Be sure the plants are clean before moving them inside. Remove weeds that may have taken up residence in their container. Also guard against taking insects indoors where they can infest your healthy plants. If you can see insect activity, such as eggs, chewed leaves or the insects themselves, pick off what’s visible and hose off others. If no insects or insect activity’s visible, take the precautionary step of shaking the plant and then submerging the container in water to drown any insects in the soil or on the soil surface.
Quarantining the plants for a day or two before taking them into the house would be a good idea if you’re able to. You need a place in which they can get sufficient sunlight during the day and not freeze at night. Suggestions include a garage or outbuilding with enough windows to let photosynthesis continue, or a glassed in, unheated sunroom. This quarantine will allow the plants to adjust to an inside environment gradually. It’ll also give soil an opportunity to dry out from dunking, and you can check for any lingering insects.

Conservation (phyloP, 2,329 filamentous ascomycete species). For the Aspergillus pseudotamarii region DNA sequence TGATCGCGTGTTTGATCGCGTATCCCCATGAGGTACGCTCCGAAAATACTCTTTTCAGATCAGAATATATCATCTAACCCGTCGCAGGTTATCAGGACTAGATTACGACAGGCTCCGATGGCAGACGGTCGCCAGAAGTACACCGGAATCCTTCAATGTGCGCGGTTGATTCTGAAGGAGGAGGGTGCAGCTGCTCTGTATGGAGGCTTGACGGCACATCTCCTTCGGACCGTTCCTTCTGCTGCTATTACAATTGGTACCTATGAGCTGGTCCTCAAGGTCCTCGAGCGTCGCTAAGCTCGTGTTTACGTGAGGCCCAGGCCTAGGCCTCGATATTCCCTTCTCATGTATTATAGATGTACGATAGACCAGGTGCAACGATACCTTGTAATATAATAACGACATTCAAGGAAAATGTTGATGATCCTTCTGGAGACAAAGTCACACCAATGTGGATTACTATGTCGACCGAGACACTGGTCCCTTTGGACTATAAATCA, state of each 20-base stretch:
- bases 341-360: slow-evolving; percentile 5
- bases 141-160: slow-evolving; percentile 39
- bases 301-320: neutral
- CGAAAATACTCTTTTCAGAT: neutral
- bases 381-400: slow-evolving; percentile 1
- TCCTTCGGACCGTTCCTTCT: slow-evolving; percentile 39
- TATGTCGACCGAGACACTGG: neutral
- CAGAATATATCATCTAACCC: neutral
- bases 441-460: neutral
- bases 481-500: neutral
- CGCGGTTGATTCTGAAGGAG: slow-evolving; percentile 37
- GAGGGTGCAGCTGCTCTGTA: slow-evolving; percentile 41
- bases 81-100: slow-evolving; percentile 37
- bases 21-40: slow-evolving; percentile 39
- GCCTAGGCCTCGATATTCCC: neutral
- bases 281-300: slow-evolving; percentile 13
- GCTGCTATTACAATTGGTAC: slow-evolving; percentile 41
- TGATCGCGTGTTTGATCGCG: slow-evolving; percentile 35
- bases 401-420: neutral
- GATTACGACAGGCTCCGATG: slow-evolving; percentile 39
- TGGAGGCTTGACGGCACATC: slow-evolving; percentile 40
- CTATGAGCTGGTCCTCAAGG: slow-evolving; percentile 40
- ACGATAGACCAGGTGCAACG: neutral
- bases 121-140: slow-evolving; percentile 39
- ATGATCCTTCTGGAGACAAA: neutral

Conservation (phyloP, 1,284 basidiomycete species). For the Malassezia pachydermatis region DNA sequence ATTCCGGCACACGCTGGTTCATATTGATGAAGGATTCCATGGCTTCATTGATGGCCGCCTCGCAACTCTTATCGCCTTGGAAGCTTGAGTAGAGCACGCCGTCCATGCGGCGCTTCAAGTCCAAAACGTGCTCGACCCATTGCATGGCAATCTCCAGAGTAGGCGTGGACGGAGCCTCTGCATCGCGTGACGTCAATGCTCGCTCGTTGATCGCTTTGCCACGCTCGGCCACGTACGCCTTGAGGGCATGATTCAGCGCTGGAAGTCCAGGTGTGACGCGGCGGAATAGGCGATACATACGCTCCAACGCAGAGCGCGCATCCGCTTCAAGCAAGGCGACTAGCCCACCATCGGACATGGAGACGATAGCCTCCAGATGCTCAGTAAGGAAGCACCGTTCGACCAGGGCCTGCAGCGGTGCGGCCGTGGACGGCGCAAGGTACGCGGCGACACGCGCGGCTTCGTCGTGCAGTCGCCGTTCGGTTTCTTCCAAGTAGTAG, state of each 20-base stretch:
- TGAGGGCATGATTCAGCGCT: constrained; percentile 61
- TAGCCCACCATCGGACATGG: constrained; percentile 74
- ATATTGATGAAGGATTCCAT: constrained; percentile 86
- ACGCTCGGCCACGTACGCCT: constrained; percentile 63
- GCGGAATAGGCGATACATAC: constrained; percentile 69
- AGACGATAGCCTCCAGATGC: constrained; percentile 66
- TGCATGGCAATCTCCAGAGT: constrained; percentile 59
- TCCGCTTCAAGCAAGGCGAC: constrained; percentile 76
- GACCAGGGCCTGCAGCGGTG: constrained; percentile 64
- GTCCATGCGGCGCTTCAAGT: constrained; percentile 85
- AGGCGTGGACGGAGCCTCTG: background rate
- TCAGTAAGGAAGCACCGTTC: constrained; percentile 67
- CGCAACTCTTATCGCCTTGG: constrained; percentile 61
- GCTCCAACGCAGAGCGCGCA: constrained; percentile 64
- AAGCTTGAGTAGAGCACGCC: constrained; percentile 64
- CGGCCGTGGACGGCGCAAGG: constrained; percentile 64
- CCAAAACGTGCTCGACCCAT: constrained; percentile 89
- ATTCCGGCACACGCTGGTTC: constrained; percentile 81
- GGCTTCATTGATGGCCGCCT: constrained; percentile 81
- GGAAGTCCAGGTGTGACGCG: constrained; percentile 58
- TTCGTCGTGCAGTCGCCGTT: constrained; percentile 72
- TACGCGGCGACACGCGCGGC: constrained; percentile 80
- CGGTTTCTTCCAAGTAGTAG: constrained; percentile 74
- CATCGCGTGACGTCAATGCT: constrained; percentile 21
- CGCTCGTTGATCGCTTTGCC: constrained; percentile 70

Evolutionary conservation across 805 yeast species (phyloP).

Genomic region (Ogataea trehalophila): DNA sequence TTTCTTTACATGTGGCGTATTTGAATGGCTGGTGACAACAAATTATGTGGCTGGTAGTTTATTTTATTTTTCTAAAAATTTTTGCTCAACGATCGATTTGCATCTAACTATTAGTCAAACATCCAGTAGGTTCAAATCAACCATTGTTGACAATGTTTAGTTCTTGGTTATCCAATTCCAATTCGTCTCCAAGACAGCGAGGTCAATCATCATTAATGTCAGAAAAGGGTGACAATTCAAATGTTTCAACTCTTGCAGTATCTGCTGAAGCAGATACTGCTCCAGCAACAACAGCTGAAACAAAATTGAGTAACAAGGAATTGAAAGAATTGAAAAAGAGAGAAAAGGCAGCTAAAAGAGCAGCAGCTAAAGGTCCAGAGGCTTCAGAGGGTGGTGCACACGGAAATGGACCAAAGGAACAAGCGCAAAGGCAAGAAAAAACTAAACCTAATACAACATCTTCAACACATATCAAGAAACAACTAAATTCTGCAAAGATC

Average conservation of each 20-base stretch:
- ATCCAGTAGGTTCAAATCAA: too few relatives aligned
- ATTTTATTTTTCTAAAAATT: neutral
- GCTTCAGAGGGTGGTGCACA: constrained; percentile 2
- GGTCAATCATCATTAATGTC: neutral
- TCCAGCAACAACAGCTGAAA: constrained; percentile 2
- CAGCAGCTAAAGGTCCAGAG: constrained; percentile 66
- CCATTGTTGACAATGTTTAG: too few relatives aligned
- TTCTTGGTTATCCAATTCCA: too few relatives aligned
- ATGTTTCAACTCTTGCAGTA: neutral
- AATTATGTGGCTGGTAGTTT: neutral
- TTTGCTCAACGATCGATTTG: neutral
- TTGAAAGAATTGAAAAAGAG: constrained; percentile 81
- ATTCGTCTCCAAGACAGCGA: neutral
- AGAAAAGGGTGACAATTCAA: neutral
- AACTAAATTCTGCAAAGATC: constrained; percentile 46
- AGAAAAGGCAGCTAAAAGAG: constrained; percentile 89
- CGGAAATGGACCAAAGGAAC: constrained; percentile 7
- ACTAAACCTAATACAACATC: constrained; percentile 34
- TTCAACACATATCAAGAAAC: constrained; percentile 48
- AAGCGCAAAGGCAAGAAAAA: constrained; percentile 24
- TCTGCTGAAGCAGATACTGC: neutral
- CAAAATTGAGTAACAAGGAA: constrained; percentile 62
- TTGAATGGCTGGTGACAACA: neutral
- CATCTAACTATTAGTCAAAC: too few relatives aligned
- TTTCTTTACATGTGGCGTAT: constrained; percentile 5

Don’t forget to water the quarantined plants if they need it. When you take the plants indoors, use a moisture meter or base your watering regimen on the humidity in the house and the feel of the soil.
Plants whose crowns are substantially larger than when you put them outside can be pruned before going into the house. Otherwise, they may not fit the space you have allocated for them. Using pruning shears or sharp kitchen scissors remove one third or up to half the foliage. If you can identify new growth, pruning off only that foliage will return the plant to its size when you took it outside. When pruning, always try to maintain the plant’s natural shape.